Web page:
TAIWAN'S President Lee Teng-hui won an uncontested election Wednesday to a six-year term with an ease that conceals intense resistance to his democratic reforms. The ruling Kuomintang's (KMT or Nationalist Party) National Assembly overwhelmingly elected Mr. Lee after he rebuffed an effort by aging conservatives to oust him and hinder the liberal changes undermining party primacy.
The election gives Lee a mandate to advance the reforms that in three years have tempered Taiwan's one-party, authoritarian politics with a free press and fledgling opposition.
But the victory won't make enacting liberal reforms easy. The conservative offensive and widespread protests against the elite way of selecting the president are indications that Lee confronts a tough political dilemma. He faces the daunting task of reconciling aged, hard-line party autocrats with a public calling for democracy, diplomats and other analysts say.
Lee ``is certainly the towering political figure.... In terms of balancing conflicting demands, there is nobody that can surpass him,'' says June Dreyer, director of the East Asia Program at the University of Miami.
The election also highlighted the vast, potentially explosive differences between Taiwan's powerful KMT elders and the reform-minded public.
Before the election the 752-member electoral college, or National Assembly, moved to upgrade itself from a rubber stamp organization that convenes to elect the president every six years to a powerful legislative body that meets annually.
For 40 years the assembly, made up primarily of mainlanders elected before 1949, has met merely to approve a member of the ruling Chiang family as president. The majority of delegates fled the mainland with the rest of the Nationalist government in 1949 and so shore up the party's claim to rule all China. Most of them are over 80.
The opposition and much of the public has viewed the assembly as an illegitimate anachronism obstructing a direct ballot for the presidency.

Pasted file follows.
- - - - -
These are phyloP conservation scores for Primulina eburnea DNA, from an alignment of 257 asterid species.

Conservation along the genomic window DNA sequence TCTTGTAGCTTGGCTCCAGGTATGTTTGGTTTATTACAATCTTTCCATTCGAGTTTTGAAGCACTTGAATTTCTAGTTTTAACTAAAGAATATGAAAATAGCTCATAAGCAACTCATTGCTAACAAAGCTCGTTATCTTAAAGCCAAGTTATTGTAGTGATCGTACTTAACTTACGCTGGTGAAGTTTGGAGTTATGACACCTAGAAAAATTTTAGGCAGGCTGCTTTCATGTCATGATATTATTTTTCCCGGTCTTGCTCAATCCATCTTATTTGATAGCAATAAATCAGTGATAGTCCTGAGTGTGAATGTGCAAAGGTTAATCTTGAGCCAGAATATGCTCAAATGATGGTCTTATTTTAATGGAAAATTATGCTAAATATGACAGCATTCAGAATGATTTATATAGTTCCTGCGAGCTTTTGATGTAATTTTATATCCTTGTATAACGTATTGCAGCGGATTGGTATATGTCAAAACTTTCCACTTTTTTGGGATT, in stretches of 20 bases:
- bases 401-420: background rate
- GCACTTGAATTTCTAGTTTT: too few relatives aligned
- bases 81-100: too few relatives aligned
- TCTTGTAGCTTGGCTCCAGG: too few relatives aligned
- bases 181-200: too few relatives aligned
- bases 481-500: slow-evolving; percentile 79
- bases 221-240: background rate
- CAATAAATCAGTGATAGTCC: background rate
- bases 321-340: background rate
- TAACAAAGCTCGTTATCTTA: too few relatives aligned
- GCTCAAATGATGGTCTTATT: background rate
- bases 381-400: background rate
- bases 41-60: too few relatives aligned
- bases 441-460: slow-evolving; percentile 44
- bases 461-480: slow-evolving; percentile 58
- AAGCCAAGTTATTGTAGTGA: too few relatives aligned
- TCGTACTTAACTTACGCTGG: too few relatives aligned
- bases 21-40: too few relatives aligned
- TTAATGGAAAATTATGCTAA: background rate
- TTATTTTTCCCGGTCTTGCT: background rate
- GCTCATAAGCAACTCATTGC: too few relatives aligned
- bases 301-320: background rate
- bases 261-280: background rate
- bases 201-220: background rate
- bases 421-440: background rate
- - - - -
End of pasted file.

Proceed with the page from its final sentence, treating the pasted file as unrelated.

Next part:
The opposition on Sunday rallied about 20,000 protesters in the center of Taipei and called for swifter democratic reform and the purge of party veterans. The demonstration was one of the largest protests in Taiwan since the Nationalists lifted martial law in 1987.
Also, thousands of university students have demonstrated in a park since Sunday, with 200 of them staging a hunger strike in a reenactment of the protests in Tiananmen Square, the site of student rallies in Beijing last spring. On Tuesday, students presented the assembly with a petition of 100,000 signatures calling on the elders to retire.
Lee has attempted to stymie the veterans' power grab and appease the public by exploiting a popularity rating that according to some polls exceeds 90 percent.
As if to remind the gerontocrats of his vast public support, Lee appeared in an extraordinary television address on Saturday and urged the assembly to ``be more cautious in making their final decisions in order to respect the people's views.''
``Democracy is our common objective,'' he said, adding ``the future of the country has to be decided by the collective views of all the people.''
Moreover, in another apparent effort to sidestep the assembly and appeal to the people, Lee issued a statement on Tuesday saying he will convene an emergency conference to consider changes in the island's political system. The meeting will include members of the ruling and opposition parties as well as other leaders, the statement said. No date was set for the conference.
``If Lee is blocked on something he wants to do [by party members opposed to rapid reform], all he really has to do is go to the people,'' Dr. Dreyer says.
Even if Lee convinces the assembly to abandon its bid for greater power before it adjourns on March 30, he is likely to face opposition from the veterans to his liberal reform and day-to-day administration.
Lee enraged many old guard party leaders by selecting his chief aid as his running mate instead of one of the members of the collective body favored by the late President Chiang Ching-kuo before his death in 1988.
Although Lee was elected as president uncontested, some of his opponents may succeed in watering down Taiwan's most powerful executive post. The economics minister has proposed subordinating the presidency to the premiership. And Lee's rivals are also seeking to make the presidency a mere ceremonial post by dividing it from the chairmanship of the party.